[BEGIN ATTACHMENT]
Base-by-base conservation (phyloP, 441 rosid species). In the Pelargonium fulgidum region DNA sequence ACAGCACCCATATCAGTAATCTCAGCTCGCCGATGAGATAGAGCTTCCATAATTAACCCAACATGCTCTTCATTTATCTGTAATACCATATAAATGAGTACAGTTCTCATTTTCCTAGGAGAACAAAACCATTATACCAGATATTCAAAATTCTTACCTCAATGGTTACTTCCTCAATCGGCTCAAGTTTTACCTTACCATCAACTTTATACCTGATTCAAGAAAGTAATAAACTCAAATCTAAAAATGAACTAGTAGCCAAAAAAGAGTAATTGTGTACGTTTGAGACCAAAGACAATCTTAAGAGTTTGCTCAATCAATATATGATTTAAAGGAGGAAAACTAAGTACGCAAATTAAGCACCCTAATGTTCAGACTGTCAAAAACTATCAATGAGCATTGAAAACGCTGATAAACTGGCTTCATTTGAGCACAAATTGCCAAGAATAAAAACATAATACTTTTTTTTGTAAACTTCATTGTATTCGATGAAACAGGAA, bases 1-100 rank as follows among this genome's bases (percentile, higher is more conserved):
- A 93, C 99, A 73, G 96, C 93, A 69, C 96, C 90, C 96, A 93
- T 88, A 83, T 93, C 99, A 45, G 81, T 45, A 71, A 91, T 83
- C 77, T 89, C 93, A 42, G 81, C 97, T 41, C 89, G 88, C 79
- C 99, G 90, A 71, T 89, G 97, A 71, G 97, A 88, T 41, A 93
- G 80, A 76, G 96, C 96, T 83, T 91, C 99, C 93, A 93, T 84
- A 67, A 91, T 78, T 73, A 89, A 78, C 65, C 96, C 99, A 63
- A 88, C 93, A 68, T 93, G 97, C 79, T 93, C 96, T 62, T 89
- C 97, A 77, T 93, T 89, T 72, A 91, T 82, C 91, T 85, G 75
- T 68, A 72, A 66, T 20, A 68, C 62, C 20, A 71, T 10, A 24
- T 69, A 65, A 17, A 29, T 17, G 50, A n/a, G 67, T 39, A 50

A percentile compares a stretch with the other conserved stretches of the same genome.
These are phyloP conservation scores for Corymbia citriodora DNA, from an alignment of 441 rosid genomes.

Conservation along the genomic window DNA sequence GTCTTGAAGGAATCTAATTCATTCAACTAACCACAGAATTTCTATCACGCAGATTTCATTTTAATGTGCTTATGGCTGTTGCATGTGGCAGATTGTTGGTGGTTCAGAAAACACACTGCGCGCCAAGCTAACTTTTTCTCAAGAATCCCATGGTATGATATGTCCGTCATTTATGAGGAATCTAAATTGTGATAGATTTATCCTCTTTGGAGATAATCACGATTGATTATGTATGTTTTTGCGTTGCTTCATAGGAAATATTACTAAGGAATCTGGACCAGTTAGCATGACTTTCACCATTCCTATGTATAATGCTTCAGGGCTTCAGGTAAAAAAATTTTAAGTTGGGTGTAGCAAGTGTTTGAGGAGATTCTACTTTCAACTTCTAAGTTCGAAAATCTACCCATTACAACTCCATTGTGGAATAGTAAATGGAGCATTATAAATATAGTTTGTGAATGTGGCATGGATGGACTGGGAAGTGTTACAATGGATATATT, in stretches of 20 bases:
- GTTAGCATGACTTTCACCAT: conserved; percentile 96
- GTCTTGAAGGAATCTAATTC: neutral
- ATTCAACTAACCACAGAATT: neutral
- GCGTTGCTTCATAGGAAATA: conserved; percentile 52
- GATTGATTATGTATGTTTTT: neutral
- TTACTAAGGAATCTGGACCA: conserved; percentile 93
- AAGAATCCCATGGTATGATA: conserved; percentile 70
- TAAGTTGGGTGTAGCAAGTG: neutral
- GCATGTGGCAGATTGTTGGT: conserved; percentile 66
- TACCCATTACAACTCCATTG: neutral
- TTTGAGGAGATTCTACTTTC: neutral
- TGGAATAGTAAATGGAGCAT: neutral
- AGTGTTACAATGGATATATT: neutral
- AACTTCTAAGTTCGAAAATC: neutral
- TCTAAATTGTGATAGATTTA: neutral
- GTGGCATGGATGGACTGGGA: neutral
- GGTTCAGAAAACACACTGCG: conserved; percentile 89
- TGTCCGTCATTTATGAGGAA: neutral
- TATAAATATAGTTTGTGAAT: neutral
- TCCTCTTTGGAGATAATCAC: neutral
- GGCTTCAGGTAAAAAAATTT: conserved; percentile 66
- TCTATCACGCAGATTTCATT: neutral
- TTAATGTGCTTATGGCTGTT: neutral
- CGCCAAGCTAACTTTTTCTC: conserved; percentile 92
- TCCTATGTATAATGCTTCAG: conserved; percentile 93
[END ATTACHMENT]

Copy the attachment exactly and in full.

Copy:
Base-by-base conservation (phyloP, 441 rosid species). In the Pelargonium fulgidum region DNA sequence ACAGCACCCATATCAGTAATCTCAGCTCGCCGATGAGATAGAGCTTCCATAATTAACCCAACATGCTCTTCATTTATCTGTAATACCATATAAATGAGTACAGTTCTCATTTTCCTAGGAGAACAAAACCATTATACCAGATATTCAAAATTCTTACCTCAATGGTTACTTCCTCAATCGGCTCAAGTTTTACCTTACCATCAACTTTATACCTGATTCAAGAAAGTAATAAACTCAAATCTAAAAATGAACTAGTAGCCAAAAAAGAGTAATTGTGTACGTTTGAGACCAAAGACAATCTTAAGAGTTTGCTCAATCAATATATGATTTAAAGGAGGAAAACTAAGTACGCAAATTAAGCACCCTAATGTTCAGACTGTCAAAAACTATCAATGAGCATTGAAAACGCTGATAAACTGGCTTCATTTGAGCACAAATTGCCAAGAATAAAAACATAATACTTTTTTTTGTAAACTTCATTGTATTCGATGAAACAGGAA, bases 1-100 rank as follows among this genome's bases (percentile, higher is more conserved):
- A 93, C 99, A 73, G 96, C 93, A 69, C 96, C 90, C 96, A 93
- T 88, A 83, T 93, C 99, A 45, G 81, T 45, A 71, A 91, T 83
- C 77, T 89, C 93, A 42, G 81, C 97, T 41, C 89, G 88, C 79
- C 99, G 90, A 71, T 89, G 97, A 71, G 97, A 88, T 41, A 93
- G 80, A 76, G 96, C 96, T 83, T 91, C 99, C 93, A 93, T 84
- A 67, A 91, T 78, T 73, A 89, A 78, C 65, C 96, C 99, A 63
- A 88, C 93, A 68, T 93, G 97, C 79, T 93, C 96, T 62, T 89
- C 97, A 77, T 93, T 89, T 72, A 91, T 82, C 91, T 85, G 75
- T 68, A 72, A 66, T 20, A 68, C 62, C 20, A 71, T 10, A 24
- T 69, A 65, A 17, A 29, T 17, G 50, A n/a, G 67, T 39, A 50

A percentile compares a stretch with the other conserved stretches of the same genome.
These are phyloP conservation scores for Corymbia citriodora DNA, from an alignment of 441 rosid genomes.

Conservation along the genomic window DNA sequence GTCTTGAAGGAATCTAATTCATTCAACTAACCACAGAATTTCTATCACGCAGATTTCATTTTAATGTGCTTATGGCTGTTGCATGTGGCAGATTGTTGGTGGTTCAGAAAACACACTGCGCGCCAAGCTAACTTTTTCTCAAGAATCCCATGGTATGATATGTCCGTCATTTATGAGGAATCTAAATTGTGATAGATTTATCCTCTTTGGAGATAATCACGATTGATTATGTATGTTTTTGCGTTGCTTCATAGGAAATATTACTAAGGAATCTGGACCAGTTAGCATGACTTTCACCATTCCTATGTATAATGCTTCAGGGCTTCAGGTAAAAAAATTTTAAGTTGGGTGTAGCAAGTGTTTGAGGAGATTCTACTTTCAACTTCTAAGTTCGAAAATCTACCCATTACAACTCCATTGTGGAATAGTAAATGGAGCATTATAAATATAGTTTGTGAATGTGGCATGGATGGACTGGGAAGTGTTACAATGGATATATT, in stretches of 20 bases:
- GTTAGCATGACTTTCACCAT: conserved; percentile 96
- GTCTTGAAGGAATCTAATTC: neutral
- ATTCAACTAACCACAGAATT: neutral
- GCGTTGCTTCATAGGAAATA: conserved; percentile 52
- GATTGATTATGTATGTTTTT: neutral
- TTACTAAGGAATCTGGACCA: conserved; percentile 93
- AAGAATCCCATGGTATGATA: conserved; percentile 70
- TAAGTTGGGTGTAGCAAGTG: neutral
- GCATGTGGCAGATTGTTGGT: conserved; percentile 66
- TACCCATTACAACTCCATTG: neutral
- TTTGAGGAGATTCTACTTTC: neutral
- TGGAATAGTAAATGGAGCAT: neutral
- AGTGTTACAATGGATATATT: neutral
- AACTTCTAAGTTCGAAAATC: neutral
- TCTAAATTGTGATAGATTTA: neutral
- GTGGCATGGATGGACTGGGA: neutral
- GGTTCAGAAAACACACTGCG: conserved; percentile 89
- TGTCCGTCATTTATGAGGAA: neutral
- TATAAATATAGTTTGTGAAT: neutral
- TCCTCTTTGGAGATAATCAC: neutral
- GGCTTCAGGTAAAAAAATTT: conserved; percentile 66
- TCTATCACGCAGATTTCATT: neutral
- TTAATGTGCTTATGGCTGTT: neutral
- CGCCAAGCTAACTTTTTCTC: conserved; percentile 92
- TCCTATGTATAATGCTTCAG: conserved; percentile 93